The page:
Comcast continued to shed video customers in the first quarter, but is more than offsetting the slide with high-speed Internet and business services. In the first quarter, Comcast reported net income of $3.12 billion, or 66 cents a share, on revenue of $22.79 billion, up 10.7 percent from a year ago. Excluding items, Comcast reported earnings of 62 cents a share in the first quarter. Wall Street was expecting Comcast to report first quarter earnings of 59 cents a share on revenue of $22.75 billion. There are multiple moving parts in Comcast, but Comcast Business is growing the fastest.
Two things have moved deep-neural-network-based (DNN) machine learning (ML) from research to mainstream. The first is improved computing power, especially general-purpose GPU (GPGPU) improvements. The second is wider distribution of ML software, especially open-source software. Quite a few applications are driving adoption of ML, including advanced driver-assistance systems (ADAS) and self-driving cars, big-data analysis, surveillance, and improving processes from audio noise reduction to natural language processing. Many of these applications utilize arrays of GPGPUs and special ML hardware, especially for handling training that uses large amounts of data to create models that require significantly less processing power to perform a range of recognition and other ML-related tasks.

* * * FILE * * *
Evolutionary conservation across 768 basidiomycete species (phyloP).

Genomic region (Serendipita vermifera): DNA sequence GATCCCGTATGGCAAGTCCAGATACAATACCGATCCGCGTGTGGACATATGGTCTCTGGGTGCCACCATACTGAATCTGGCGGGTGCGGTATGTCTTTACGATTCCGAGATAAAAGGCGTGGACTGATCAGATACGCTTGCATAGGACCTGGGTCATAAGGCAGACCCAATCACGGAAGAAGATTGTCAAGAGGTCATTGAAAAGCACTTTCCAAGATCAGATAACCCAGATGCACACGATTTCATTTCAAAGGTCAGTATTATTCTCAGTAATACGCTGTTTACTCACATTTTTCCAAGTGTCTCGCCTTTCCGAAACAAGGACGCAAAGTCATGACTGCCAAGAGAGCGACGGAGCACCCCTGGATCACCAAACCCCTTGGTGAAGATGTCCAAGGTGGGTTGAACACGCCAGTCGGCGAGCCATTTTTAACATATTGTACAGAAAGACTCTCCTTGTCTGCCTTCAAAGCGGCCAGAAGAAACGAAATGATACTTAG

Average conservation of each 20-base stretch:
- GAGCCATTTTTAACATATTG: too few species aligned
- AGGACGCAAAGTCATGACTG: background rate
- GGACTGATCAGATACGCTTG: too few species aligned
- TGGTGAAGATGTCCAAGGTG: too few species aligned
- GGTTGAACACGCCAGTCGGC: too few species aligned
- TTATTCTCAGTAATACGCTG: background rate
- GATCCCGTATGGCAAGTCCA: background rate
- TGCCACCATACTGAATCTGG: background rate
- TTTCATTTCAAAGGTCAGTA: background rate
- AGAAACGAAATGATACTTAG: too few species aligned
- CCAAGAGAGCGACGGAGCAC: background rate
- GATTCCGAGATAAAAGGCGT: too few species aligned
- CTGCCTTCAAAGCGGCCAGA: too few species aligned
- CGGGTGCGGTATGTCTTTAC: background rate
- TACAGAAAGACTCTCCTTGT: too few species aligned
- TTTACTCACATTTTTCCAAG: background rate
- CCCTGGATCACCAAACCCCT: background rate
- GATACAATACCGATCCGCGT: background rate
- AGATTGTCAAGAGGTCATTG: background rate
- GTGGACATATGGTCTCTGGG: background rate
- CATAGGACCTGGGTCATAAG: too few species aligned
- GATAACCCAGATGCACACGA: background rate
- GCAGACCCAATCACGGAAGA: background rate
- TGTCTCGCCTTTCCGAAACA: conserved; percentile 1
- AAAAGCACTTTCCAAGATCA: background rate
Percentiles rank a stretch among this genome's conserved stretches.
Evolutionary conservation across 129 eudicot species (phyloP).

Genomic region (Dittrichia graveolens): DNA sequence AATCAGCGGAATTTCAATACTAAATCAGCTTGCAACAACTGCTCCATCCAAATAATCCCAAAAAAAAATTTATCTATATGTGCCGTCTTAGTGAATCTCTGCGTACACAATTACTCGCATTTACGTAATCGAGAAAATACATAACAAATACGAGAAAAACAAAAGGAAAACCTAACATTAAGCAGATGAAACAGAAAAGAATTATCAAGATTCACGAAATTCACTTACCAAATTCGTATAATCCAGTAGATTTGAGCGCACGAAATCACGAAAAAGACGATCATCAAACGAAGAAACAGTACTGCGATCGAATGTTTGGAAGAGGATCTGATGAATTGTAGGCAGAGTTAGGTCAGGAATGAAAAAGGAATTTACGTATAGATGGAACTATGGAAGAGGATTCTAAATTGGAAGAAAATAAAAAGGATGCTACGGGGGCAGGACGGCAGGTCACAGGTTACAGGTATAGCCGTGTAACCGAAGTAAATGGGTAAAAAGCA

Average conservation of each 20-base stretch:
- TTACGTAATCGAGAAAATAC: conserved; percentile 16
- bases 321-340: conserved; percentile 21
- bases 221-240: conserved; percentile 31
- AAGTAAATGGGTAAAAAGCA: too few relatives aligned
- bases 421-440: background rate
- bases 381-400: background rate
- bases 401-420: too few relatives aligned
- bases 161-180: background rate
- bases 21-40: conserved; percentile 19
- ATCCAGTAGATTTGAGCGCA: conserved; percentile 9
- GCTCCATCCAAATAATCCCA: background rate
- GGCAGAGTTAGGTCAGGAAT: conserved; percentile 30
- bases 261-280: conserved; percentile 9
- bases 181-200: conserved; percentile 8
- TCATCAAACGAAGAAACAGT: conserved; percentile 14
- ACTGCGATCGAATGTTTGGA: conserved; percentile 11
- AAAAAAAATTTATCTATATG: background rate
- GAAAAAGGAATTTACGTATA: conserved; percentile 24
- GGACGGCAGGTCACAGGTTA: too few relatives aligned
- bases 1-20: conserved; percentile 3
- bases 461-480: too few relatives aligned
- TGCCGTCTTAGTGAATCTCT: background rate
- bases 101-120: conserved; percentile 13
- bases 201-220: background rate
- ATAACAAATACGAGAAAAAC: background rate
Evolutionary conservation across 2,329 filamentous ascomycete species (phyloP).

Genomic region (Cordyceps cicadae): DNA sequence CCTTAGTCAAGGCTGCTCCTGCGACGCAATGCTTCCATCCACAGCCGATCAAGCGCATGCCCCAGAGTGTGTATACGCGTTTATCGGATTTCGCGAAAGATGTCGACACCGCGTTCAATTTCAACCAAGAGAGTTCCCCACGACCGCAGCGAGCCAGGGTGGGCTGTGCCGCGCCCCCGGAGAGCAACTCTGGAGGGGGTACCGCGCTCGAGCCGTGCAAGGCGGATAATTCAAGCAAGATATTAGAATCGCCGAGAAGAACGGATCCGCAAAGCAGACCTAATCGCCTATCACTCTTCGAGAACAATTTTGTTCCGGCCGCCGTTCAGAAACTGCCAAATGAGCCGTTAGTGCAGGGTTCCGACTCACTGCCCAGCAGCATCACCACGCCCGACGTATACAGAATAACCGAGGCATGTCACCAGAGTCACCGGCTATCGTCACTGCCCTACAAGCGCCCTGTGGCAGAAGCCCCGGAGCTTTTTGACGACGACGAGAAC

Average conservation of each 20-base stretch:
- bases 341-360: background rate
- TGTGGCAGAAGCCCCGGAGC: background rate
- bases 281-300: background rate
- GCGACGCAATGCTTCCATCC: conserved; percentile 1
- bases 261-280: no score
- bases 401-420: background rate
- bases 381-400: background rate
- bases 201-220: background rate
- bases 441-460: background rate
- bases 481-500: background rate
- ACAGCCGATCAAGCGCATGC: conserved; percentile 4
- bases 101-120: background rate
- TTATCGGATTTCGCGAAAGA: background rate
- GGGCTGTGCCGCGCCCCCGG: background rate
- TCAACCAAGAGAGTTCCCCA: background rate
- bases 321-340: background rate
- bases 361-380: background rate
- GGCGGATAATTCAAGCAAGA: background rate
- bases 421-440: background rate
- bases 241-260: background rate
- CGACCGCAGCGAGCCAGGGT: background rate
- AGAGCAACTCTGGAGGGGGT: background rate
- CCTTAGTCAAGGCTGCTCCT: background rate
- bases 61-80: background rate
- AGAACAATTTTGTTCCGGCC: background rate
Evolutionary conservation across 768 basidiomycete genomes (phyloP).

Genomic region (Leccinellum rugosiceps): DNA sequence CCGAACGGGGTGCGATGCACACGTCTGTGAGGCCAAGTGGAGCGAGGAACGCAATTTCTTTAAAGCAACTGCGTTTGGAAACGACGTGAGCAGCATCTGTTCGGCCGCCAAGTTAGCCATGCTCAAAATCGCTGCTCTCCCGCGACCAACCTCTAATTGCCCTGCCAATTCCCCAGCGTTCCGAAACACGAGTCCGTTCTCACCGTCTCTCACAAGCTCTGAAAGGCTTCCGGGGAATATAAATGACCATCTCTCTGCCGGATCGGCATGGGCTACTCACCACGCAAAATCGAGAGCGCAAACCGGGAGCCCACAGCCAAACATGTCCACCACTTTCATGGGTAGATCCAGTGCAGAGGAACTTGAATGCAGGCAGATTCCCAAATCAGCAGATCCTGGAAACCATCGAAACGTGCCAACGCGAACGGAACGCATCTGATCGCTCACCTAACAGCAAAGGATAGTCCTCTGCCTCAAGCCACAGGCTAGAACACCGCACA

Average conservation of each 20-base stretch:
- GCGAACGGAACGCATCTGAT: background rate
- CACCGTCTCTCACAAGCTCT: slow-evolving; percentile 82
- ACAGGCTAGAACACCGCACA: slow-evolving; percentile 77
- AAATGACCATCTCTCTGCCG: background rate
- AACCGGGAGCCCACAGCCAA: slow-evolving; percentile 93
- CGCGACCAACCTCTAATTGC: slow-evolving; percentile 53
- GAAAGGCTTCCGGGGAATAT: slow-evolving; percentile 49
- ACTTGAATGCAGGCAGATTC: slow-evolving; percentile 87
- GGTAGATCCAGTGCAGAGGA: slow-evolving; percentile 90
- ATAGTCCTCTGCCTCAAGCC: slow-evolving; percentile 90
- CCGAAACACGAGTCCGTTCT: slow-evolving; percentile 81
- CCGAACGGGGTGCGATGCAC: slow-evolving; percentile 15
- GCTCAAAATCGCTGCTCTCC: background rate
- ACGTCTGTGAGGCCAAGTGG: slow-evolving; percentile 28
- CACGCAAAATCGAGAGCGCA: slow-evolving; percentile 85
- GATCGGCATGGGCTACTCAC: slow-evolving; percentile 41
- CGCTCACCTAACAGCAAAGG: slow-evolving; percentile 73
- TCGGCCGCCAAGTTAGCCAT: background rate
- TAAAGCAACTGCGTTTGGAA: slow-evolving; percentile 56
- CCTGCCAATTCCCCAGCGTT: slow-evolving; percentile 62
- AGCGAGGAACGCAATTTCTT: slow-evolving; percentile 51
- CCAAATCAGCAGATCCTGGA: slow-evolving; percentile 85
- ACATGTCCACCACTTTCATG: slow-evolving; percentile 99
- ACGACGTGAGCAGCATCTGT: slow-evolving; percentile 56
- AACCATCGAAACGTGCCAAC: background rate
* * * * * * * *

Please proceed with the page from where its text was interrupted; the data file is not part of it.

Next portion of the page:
In this video, we explain the difference between three key concepts artificial intelligence vs machine learning vs deep learning – to understand how they relate to the field of data science. First up, artificial intelligence or AI! What is it? Artificial intelligence is simply any code, technique or algorithm that enables machines to mimic, develop and demonstrate human cognition or behavior. We are in, what many refer to as, the era of "weak AI". The technology is still in its infancy and is expected to make machines capable of doing anything and everything humans do, in the era of "strong AI".
How do self-driving vehicles learn how to drive? How does artificial intelligence become smart in the first place? It all starts with data. An international company that applies data to a variety of practical uses has chosen to place its first U.S. "delivery center" in New Orleans and will hire 100 people within the next 12 to 18 months to staff it. The available jobs range from entry-level to more skilled positions.